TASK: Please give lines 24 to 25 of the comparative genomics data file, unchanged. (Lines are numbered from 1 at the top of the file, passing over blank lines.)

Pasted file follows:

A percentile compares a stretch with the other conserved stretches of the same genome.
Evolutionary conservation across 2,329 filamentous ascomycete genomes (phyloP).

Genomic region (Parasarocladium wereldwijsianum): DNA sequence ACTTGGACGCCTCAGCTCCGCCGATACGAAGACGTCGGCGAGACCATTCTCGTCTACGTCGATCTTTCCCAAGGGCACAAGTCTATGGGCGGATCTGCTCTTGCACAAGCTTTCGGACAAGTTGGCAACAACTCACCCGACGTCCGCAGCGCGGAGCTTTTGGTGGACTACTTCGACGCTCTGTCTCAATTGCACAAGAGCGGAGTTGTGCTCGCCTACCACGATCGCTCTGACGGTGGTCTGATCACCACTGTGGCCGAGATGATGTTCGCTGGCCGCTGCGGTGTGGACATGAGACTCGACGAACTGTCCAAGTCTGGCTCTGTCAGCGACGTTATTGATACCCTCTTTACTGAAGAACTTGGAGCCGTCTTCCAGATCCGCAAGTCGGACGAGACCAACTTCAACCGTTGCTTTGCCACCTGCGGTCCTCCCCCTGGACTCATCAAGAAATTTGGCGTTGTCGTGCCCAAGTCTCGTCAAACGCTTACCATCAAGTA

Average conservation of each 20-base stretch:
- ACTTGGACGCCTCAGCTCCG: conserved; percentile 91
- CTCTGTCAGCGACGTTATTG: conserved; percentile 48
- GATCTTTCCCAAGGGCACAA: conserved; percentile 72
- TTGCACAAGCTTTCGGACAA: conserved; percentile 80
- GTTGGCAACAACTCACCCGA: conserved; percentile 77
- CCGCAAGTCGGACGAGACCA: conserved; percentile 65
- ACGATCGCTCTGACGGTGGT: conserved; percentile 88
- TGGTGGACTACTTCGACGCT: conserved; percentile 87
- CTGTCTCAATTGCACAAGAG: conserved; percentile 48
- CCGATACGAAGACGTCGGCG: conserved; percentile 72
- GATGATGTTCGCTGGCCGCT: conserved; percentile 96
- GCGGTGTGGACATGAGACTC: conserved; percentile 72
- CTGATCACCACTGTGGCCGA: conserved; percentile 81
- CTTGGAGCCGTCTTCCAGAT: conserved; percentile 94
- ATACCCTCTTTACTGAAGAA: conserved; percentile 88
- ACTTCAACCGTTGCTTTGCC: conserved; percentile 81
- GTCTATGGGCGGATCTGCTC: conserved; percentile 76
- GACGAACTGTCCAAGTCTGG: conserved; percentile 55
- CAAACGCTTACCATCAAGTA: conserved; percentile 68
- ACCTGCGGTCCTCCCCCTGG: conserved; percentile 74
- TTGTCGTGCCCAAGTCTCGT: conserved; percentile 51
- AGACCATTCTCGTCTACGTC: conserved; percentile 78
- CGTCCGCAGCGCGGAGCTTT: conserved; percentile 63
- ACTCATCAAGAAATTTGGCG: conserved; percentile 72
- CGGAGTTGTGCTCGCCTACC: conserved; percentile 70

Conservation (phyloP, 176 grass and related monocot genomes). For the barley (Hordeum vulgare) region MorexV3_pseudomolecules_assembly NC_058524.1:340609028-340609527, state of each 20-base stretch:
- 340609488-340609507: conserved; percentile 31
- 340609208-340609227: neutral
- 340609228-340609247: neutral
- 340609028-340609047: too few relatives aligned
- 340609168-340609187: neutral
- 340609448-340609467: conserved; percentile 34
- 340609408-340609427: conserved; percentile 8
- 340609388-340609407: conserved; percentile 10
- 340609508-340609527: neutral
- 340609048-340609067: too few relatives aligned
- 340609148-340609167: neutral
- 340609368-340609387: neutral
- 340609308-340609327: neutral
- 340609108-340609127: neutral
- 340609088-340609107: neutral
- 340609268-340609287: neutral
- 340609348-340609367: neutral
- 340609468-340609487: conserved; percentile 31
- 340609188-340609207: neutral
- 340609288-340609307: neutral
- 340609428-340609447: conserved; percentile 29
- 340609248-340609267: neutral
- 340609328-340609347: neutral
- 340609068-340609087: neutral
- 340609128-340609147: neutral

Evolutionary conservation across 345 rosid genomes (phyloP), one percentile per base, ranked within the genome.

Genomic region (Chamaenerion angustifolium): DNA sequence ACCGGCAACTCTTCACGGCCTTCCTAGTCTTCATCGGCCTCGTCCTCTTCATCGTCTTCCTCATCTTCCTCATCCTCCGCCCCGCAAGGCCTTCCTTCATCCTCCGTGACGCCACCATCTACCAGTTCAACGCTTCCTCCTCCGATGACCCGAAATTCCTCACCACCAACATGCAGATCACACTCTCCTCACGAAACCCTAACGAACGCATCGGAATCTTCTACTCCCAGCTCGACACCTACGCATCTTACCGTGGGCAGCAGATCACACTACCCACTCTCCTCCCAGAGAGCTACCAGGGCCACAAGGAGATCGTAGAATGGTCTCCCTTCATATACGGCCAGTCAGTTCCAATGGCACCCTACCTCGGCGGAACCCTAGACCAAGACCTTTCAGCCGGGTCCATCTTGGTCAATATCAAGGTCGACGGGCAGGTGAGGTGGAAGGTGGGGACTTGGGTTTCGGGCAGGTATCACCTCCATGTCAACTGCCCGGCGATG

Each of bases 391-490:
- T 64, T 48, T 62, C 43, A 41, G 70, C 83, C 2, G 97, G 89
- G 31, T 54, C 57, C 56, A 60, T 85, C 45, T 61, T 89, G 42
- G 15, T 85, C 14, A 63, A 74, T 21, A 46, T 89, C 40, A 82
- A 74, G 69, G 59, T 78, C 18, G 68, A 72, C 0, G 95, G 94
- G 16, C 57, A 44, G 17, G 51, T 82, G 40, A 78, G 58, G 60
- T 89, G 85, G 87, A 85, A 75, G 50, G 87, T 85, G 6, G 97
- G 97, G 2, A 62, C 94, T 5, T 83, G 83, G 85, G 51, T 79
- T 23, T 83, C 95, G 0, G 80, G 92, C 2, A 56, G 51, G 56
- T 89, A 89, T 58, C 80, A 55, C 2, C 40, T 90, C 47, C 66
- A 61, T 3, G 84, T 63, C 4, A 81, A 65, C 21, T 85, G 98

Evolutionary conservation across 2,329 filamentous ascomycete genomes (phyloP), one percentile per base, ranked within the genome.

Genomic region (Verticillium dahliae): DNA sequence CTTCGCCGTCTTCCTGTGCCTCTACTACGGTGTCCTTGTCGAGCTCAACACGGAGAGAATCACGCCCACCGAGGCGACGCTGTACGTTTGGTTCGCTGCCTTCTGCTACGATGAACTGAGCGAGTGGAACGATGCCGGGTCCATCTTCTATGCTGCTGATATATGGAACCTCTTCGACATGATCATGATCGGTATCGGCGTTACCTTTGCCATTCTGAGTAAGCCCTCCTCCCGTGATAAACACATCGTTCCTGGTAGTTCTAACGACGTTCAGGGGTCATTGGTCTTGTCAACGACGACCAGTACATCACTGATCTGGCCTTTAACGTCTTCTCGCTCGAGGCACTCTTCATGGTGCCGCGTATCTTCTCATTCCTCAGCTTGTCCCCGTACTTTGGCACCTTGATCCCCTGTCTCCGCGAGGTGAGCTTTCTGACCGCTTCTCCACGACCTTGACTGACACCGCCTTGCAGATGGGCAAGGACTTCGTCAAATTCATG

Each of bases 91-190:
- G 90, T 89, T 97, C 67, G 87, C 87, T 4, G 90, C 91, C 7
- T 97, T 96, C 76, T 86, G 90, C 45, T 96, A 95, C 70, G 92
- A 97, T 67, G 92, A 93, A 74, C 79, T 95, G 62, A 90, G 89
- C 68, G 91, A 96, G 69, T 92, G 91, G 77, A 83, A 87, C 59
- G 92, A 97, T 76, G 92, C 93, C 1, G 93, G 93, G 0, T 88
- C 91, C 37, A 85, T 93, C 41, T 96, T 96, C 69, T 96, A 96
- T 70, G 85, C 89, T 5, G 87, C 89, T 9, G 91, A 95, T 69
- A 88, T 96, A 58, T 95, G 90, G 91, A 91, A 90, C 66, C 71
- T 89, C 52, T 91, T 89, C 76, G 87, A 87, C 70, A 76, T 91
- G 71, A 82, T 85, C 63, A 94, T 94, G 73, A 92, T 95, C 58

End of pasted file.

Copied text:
- ACCTGCGGTCCTCCCCCTGG: conserved; percentile 74
- TTGTCGTGCCCAAGTCTCGT: conserved; percentile 51